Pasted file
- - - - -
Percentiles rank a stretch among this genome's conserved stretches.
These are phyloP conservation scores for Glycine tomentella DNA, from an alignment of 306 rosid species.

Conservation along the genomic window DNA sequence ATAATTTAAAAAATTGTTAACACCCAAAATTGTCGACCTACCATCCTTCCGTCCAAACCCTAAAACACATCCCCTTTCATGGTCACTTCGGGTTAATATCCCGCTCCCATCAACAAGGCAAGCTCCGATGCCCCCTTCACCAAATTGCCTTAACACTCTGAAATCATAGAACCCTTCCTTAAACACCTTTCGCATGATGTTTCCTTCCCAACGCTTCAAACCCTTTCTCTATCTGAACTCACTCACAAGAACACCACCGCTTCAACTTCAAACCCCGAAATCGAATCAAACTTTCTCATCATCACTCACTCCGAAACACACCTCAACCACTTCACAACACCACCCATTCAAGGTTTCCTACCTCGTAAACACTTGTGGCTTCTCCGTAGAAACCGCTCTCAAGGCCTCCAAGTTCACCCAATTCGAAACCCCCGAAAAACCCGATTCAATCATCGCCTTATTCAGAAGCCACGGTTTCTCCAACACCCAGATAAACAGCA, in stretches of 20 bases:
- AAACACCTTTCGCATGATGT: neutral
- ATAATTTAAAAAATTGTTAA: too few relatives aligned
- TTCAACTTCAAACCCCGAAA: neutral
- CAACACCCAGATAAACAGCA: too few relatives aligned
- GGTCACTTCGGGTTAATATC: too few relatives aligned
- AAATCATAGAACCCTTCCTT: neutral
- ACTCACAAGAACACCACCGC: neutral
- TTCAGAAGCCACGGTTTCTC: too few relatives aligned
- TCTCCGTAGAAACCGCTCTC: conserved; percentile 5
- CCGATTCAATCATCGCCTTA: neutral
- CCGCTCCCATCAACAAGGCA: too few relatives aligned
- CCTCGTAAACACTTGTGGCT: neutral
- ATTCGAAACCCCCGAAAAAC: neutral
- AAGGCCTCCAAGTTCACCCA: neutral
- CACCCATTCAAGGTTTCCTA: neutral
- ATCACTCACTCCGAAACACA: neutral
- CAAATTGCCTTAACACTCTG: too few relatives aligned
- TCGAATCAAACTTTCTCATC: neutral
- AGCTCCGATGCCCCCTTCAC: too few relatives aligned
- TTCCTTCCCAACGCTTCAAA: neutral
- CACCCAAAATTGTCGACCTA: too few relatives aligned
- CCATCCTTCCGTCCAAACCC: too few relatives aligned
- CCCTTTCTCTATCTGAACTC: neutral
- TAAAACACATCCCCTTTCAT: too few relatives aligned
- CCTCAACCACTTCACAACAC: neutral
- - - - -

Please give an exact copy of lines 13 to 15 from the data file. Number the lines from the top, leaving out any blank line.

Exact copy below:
- CCGATTCAATCATCGCCTTA: neutral
- CCGCTCCCATCAACAAGGCA: too few relatives aligned
- CCTCGTAAACACTTGTGGCT: neutral